The rise of digital currencies reduces the need for physical interaction and communication between people. At the same time every payment method still leans on trust. But how can we trust what we can not physically touch, smell or hear?
Artist Heidi Hinder envisions a payment method that brings back personal contact between people: hug & pay. Indeed, paying with a hug. But also pay with a handshake, a high five, and even with a tap dance.
For her project she uses RFID tags and readers that are worn by the customer and the seller. The payment data is transmitted by physical contact.
The project was awarded with a grant from the Awesome Foundation London, which allows Heidi to develop her concept further. We are already anticipating bithugs as a new digital-physical currency.
According to a study by brain researchers, regular gamers identify so strongly with their avatar – the character that executes their action in the game – they have the same emotions for their avatar as for their best friends.
Emotionally the avatar has a similar position as ones best friend, despite its “virtual” presence and the often longer lasting relationship with ones best friend, says neuroscientist Shanti Ganesh, who just defended her phd thesis on the topic.
404 error on the Toilet. Another one of these tiny unexpected moments that make you realize you are spending so much time in the virtual realm that its metaphors are boomeranged into the physical environment. By Dennis Vernooij.
Simple yet elegant short film on a girl that forgot here phone and realizes the impact of our Society of Simulations on her life.
To explore the connection between biological and digital fabrication, the Mediated Matter Research Group at the MIT Media Lab studied the behavior of silkworms and designed the Silk Pavilion, a machine that creates a geodesic structure with the support of 6,500 computer-guided insects. Read more »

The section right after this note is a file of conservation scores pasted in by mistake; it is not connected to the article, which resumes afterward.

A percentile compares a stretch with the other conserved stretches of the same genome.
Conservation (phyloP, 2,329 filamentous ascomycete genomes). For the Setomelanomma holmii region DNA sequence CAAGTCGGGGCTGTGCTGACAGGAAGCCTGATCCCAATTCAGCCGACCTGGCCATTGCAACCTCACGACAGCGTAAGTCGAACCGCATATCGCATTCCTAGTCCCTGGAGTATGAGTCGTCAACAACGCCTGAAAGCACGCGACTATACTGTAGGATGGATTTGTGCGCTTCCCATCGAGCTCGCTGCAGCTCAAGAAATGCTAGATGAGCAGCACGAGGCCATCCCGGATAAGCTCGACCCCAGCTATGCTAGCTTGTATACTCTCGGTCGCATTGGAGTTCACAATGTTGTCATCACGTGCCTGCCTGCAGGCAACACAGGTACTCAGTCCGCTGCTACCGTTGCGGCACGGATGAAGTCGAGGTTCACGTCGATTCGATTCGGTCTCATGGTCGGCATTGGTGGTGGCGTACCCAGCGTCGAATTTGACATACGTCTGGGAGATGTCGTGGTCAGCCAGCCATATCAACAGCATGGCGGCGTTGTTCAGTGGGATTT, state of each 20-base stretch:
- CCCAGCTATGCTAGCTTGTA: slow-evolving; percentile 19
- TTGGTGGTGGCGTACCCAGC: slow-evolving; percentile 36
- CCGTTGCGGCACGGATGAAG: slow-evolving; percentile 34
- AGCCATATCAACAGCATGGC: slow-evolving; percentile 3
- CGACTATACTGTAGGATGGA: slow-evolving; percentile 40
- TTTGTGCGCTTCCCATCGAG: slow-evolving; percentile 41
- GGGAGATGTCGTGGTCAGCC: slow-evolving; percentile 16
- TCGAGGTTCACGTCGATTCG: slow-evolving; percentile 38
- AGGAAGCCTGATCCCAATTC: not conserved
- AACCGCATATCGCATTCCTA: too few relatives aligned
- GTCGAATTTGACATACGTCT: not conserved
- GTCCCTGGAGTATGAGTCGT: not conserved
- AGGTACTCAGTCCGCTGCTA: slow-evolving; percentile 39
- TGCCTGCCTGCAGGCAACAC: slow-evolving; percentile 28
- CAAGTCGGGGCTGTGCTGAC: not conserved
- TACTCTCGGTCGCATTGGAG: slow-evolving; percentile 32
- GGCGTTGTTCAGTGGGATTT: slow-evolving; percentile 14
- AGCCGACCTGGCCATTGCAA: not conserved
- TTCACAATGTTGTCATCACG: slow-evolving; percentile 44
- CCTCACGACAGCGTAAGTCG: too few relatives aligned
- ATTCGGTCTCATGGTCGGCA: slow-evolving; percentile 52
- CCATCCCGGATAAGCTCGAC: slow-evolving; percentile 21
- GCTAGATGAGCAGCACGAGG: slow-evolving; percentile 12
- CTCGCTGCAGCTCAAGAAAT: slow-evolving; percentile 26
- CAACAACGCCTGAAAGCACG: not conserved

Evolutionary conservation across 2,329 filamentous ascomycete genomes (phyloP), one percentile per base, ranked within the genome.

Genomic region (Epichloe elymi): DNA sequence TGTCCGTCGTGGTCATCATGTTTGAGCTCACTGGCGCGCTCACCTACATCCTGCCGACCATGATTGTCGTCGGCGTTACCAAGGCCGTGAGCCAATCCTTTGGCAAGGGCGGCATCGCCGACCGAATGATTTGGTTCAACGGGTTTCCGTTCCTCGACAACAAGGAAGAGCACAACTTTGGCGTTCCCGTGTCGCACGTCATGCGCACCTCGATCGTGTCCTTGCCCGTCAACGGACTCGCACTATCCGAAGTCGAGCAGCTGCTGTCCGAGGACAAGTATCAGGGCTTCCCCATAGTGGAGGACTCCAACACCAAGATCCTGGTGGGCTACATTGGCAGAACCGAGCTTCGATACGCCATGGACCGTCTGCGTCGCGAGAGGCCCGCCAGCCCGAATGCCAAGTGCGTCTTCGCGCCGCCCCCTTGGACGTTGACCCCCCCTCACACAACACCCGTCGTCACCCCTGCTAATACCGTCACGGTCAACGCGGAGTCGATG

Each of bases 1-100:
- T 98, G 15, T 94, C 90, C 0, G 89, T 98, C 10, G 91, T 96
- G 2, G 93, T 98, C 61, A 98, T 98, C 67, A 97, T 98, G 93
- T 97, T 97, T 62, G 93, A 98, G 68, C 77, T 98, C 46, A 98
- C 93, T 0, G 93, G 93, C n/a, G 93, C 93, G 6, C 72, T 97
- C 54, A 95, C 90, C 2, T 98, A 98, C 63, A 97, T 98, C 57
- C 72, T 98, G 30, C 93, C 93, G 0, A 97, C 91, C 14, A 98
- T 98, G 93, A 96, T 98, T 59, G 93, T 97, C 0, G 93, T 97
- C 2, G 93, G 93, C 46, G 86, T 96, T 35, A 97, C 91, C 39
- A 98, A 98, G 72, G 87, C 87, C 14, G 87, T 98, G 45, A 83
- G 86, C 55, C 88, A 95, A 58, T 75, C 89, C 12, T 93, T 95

Amazon.com’s fulfillment center in Rugeley, England, is a sterile kingdom where the algorithm is king – and humans do their best to perform its bidding. Workers’ every movement is dictated by a tracking algorithm, which can send them on trips of up to 24 kilometers per day on the quest for packages. The silence is total. Workers can be fired for talking, even as smiling cardboard cutouts remind them that “this is the best job I’ve ever had!”.
With zero-hour contracts – and jobs that evaporate from one day to the next – workers are treated more like cogs than humans. According to photojournalist Ben Roberts, who chronicled the Rugeley center in Amazon Unpacked, “the only reason Amazon doesn’t actually replace them with robots is they’ve yet to find a machine that can handle so many different sized packages.” It’s dismal proof that if we don’t domesticate technology, it ends up domesticating us.
Read more at Fast Company.
A new device is appearing in the New York skyline: a free mobile charging station, powered entirely by the sun. At the beginning of this summer, AT&T, the solar technology company Goal Zero and the Brooklyn-based design firm Pensa launched the Street Charge project, with 25 solar mobile charging units spread around the city.
These trails you see are not airplane contrails in the next natural sky. This peculiar image, taken with a slow exposure, shows seagulls flying in the sky over Rome.
Via NBC News